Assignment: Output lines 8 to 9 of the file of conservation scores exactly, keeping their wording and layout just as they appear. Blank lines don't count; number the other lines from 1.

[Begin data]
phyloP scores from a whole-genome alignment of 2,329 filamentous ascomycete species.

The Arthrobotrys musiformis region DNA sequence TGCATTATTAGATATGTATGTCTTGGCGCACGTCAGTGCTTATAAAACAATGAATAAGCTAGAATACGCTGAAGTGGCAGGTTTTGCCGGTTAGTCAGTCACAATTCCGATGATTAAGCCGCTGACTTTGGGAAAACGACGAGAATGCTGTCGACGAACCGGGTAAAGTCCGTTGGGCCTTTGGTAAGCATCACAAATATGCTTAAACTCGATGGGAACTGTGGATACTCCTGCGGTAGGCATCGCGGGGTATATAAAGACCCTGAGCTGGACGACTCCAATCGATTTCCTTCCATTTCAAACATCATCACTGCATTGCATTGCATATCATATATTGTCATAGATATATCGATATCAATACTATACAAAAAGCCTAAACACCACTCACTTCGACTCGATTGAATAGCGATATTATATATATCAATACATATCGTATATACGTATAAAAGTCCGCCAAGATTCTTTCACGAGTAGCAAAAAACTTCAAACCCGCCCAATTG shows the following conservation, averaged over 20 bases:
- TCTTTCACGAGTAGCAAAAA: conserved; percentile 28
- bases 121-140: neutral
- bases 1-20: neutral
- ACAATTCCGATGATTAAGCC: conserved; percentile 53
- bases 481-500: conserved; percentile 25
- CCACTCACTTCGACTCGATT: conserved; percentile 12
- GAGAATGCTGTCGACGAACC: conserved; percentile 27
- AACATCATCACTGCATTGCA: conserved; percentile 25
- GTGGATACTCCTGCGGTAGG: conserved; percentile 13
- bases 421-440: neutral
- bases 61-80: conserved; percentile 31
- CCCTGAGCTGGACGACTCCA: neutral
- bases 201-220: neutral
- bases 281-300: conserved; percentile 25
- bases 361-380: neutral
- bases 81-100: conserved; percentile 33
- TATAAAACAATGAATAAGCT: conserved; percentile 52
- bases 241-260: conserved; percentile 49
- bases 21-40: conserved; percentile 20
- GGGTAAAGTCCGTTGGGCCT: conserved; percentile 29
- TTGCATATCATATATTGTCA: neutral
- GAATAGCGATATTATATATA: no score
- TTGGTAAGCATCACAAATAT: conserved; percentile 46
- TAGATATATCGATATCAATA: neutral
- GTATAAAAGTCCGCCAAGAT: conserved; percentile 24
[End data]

- CCACTCACTTCGACTCGATT: conserved; percentile 12
- GAGAATGCTGTCGACGAACC: conserved; percentile 27